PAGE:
An online friend of mine feels that at her job at a university, people are always conspiring against her. I’m sure universities can be tough places, but she reported the same thing in two other jobs, which makes me think her perception might be part of the problem. She also believes she is terminally unlucky and can never catch a break.
It’s easy to see how believing these things could be damaging. If you view your coworkers as likely enemies, you won’t get along with them that well. If you think you have terrible luck, you may not recognize opportunities that come your way.
Being able to identify someone else’s harmful thinking is easy enough. It doesn’t do me a lot of good, though–or her, either, because we’re not close enough for me to talk to her about it. The more difficult and helpful issue is: what stories am I telling myself about myself?
Most of us believe negative, fixed things about ourselves, from big ones like I’ll never find love or I hate all exercise, to smaller ones, like I need a drink after work every day. We came up with these lies, sometimes disguised as irrational fears, for certain reasons. All of them come with emotional benefits–we wouldn’t hang onto them otherwise.
I’m going to show what it looks like when I break down one of the lies I tell myself–not even the most painful and embarrassing one–and start to disprove and replace it.
LIE (if it seems too extreme to call it a lie, call it a “questionable belief”):
- I am too absent-minded and too prone to depression to achieve everything I’d like to achieve.
WHY I BELIEVE THIS:
- I have always been absent-minded.
- I have struggled with depression.
EVIDENCE I IGNORE TO THE CONTRARY:
- While I am still forgetful, I’ve gotten way better than when I was a kid and it was a serious impairment. I’ve figured out strategies for coping with it and overcoming it.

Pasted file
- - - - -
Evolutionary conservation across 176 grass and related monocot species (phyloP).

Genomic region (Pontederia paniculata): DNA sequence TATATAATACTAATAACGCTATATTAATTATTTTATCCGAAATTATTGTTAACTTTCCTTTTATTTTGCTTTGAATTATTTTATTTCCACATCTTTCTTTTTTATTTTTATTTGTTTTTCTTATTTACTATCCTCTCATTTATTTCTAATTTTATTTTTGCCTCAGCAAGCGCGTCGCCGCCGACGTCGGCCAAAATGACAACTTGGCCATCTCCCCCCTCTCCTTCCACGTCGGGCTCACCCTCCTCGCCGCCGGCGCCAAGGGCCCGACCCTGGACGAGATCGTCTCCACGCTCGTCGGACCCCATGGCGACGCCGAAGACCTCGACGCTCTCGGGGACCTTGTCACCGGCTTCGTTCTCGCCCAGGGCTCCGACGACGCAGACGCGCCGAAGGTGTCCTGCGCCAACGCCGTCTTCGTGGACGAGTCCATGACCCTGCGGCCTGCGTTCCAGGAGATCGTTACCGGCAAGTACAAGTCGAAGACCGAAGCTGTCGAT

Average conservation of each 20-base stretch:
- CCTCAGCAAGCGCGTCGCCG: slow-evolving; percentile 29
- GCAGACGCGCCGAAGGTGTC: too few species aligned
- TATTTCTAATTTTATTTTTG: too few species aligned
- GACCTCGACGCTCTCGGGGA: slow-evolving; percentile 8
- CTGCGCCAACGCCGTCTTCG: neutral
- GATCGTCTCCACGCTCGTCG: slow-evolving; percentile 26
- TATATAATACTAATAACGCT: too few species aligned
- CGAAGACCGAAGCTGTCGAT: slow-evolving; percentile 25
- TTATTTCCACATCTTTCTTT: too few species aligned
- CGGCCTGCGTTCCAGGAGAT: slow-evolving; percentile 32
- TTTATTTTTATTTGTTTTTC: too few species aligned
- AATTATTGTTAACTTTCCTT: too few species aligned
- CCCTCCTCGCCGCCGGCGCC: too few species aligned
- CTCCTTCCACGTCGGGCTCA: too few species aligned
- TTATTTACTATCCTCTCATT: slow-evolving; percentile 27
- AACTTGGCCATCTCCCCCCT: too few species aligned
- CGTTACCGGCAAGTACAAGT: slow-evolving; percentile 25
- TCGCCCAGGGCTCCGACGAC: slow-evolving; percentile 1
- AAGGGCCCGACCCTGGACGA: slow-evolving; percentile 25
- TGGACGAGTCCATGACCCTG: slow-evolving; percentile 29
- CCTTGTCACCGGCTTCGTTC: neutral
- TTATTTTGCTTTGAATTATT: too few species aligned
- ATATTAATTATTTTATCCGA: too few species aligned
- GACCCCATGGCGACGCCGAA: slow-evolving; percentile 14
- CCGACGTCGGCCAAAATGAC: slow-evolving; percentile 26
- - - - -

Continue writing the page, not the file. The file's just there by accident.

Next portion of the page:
- Being mentally unhealthy is not the norm for me. I am fine most of the time.
WHAT BENEFIT I GET FROM BELIEVING THIS:
- I get to be lazier and more inured from rejection. If I don’t achieve my goals, I can tell myself it’s not because I didn’t work hard enough or wasn’t talented enough. I was born flaky, and it’s not my fault.
WHAT IT COSTS ME TO BELIEVE THIS:
- My self-esteem. I am always viewing myself as fundamentally flawed, which makes me feel ashamed of myself.
- Arguably, success in several areas of life.
- I have overcome absent-mindedness and depression, and I achieve great things.
I don’t expect to change the mythologies I’ve created about my life overnight, but if I’m more aware of my unhelpful thinking, I can gradually revise it and get into new habits of thought. It’ll make me feel happier in the short term, and I suspect it will make my life better in the long term.
What lies do you tell yourself about yourself? How are they holding you back? And what can you tell yourself instead?Related
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